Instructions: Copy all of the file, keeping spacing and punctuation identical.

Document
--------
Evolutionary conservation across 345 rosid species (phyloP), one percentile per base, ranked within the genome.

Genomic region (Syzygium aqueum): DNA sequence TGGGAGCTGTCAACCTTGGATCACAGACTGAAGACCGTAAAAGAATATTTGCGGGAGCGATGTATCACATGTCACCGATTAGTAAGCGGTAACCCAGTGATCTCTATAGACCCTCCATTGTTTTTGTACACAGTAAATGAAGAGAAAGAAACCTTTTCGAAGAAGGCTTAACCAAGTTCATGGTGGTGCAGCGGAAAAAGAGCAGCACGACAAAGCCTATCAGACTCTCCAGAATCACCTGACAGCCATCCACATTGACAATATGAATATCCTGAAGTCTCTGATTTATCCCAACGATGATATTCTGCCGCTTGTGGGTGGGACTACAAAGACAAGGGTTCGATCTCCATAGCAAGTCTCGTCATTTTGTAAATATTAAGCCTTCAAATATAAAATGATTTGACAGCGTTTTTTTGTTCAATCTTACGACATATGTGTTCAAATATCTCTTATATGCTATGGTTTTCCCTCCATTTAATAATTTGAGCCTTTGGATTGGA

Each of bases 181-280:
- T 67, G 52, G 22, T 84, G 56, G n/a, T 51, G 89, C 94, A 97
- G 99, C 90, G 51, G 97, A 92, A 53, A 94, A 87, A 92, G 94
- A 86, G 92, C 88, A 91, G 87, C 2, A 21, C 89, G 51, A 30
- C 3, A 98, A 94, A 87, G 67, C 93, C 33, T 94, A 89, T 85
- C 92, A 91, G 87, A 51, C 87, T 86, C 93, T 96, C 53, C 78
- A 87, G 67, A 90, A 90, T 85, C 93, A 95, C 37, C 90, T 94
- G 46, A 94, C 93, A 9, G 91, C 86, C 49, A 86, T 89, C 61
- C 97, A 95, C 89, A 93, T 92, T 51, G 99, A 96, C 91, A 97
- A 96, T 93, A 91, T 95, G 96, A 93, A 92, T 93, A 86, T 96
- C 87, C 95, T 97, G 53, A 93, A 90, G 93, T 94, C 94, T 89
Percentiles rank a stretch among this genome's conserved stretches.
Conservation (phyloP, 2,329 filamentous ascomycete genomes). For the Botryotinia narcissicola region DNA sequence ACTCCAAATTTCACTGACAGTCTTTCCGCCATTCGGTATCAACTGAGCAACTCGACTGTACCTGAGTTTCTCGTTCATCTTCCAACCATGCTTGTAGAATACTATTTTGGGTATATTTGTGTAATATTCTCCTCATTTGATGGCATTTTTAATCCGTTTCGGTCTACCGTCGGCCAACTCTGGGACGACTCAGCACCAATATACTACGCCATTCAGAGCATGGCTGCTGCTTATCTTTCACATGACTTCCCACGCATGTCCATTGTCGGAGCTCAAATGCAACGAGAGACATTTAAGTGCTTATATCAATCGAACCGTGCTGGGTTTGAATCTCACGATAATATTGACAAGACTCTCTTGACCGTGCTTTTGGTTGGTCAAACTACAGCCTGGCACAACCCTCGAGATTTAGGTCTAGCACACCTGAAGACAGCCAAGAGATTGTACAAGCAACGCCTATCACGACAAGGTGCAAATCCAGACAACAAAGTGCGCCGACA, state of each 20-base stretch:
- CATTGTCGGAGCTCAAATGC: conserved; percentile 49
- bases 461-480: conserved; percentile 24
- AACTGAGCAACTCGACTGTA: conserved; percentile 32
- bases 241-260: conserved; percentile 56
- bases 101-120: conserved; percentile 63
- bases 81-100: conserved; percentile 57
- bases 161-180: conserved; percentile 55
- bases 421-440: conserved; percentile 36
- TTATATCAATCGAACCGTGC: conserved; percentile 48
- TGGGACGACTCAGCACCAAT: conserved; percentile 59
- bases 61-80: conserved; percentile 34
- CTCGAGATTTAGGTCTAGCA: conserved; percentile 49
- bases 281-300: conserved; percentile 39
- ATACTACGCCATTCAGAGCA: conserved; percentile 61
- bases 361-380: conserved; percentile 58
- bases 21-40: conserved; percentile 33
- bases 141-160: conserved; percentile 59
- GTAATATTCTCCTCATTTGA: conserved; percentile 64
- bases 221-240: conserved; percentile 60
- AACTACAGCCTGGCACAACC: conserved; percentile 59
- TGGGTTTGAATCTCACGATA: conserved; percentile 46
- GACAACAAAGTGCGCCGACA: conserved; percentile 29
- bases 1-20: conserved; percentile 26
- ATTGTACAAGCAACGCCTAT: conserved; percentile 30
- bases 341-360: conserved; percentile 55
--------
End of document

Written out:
Evolutionary conservation across 345 rosid species (phyloP), one percentile per base, ranked within the genome.

Genomic region (Syzygium aqueum): DNA sequence TGGGAGCTGTCAACCTTGGATCACAGACTGAAGACCGTAAAAGAATATTTGCGGGAGCGATGTATCACATGTCACCGATTAGTAAGCGGTAACCCAGTGATCTCTATAGACCCTCCATTGTTTTTGTACACAGTAAATGAAGAGAAAGAAACCTTTTCGAAGAAGGCTTAACCAAGTTCATGGTGGTGCAGCGGAAAAAGAGCAGCACGACAAAGCCTATCAGACTCTCCAGAATCACCTGACAGCCATCCACATTGACAATATGAATATCCTGAAGTCTCTGATTTATCCCAACGATGATATTCTGCCGCTTGTGGGTGGGACTACAAAGACAAGGGTTCGATCTCCATAGCAAGTCTCGTCATTTTGTAAATATTAAGCCTTCAAATATAAAATGATTTGACAGCGTTTTTTTGTTCAATCTTACGACATATGTGTTCAAATATCTCTTATATGCTATGGTTTTCCCTCCATTTAATAATTTGAGCCTTTGGATTGGA

Each of bases 181-280:
- T 67, G 52, G 22, T 84, G 56, G n/a, T 51, G 89, C 94, A 97
- G 99, C 90, G 51, G 97, A 92, A 53, A 94, A 87, A 92, G 94
- A 86, G 92, C 88, A 91, G 87, C 2, A 21, C 89, G 51, A 30
- C 3, A 98, A 94, A 87, G 67, C 93, C 33, T 94, A 89, T 85
- C 92, A 91, G 87, A 51, C 87, T 86, C 93, T 96, C 53, C 78
- A 87, G 67, A 90, A 90, T 85, C 93, A 95, C 37, C 90, T 94
- G 46, A 94, C 93, A 9, G 91, C 86, C 49, A 86, T 89, C 61
- C 97, A 95, C 89, A 93, T 92, T 51, G 99, A 96, C 91, A 97
- A 96, T 93, A 91, T 95, G 96, A 93, A 92, T 93, A 86, T 96
- C 87, C 95, T 97, G 53, A 93, A 90, G 93, T 94, C 94, T 89
Percentiles rank a stretch among this genome's conserved stretches.
Conservation (phyloP, 2,329 filamentous ascomycete genomes). For the Botryotinia narcissicola region DNA sequence ACTCCAAATTTCACTGACAGTCTTTCCGCCATTCGGTATCAACTGAGCAACTCGACTGTACCTGAGTTTCTCGTTCATCTTCCAACCATGCTTGTAGAATACTATTTTGGGTATATTTGTGTAATATTCTCCTCATTTGATGGCATTTTTAATCCGTTTCGGTCTACCGTCGGCCAACTCTGGGACGACTCAGCACCAATATACTACGCCATTCAGAGCATGGCTGCTGCTTATCTTTCACATGACTTCCCACGCATGTCCATTGTCGGAGCTCAAATGCAACGAGAGACATTTAAGTGCTTATATCAATCGAACCGTGCTGGGTTTGAATCTCACGATAATATTGACAAGACTCTCTTGACCGTGCTTTTGGTTGGTCAAACTACAGCCTGGCACAACCCTCGAGATTTAGGTCTAGCACACCTGAAGACAGCCAAGAGATTGTACAAGCAACGCCTATCACGACAAGGTGCAAATCCAGACAACAAAGTGCGCCGACA, state of each 20-base stretch:
- CATTGTCGGAGCTCAAATGC: conserved; percentile 49
- bases 461-480: conserved; percentile 24
- AACTGAGCAACTCGACTGTA: conserved; percentile 32
- bases 241-260: conserved; percentile 56
- bases 101-120: conserved; percentile 63
- bases 81-100: conserved; percentile 57
- bases 161-180: conserved; percentile 55
- bases 421-440: conserved; percentile 36
- TTATATCAATCGAACCGTGC: conserved; percentile 48
- TGGGACGACTCAGCACCAAT: conserved; percentile 59
- bases 61-80: conserved; percentile 34
- CTCGAGATTTAGGTCTAGCA: conserved; percentile 49
- bases 281-300: conserved; percentile 39
- ATACTACGCCATTCAGAGCA: conserved; percentile 61
- bases 361-380: conserved; percentile 58
- bases 21-40: conserved; percentile 33
- bases 141-160: conserved; percentile 59
- GTAATATTCTCCTCATTTGA: conserved; percentile 64
- bases 221-240: conserved; percentile 60
- AACTACAGCCTGGCACAACC: conserved; percentile 59
- TGGGTTTGAATCTCACGATA: conserved; percentile 46
- GACAACAAAGTGCGCCGACA: conserved; percentile 29
- bases 1-20: conserved; percentile 26
- ATTGTACAAGCAACGCCTAT: conserved; percentile 30
- bases 341-360: conserved; percentile 55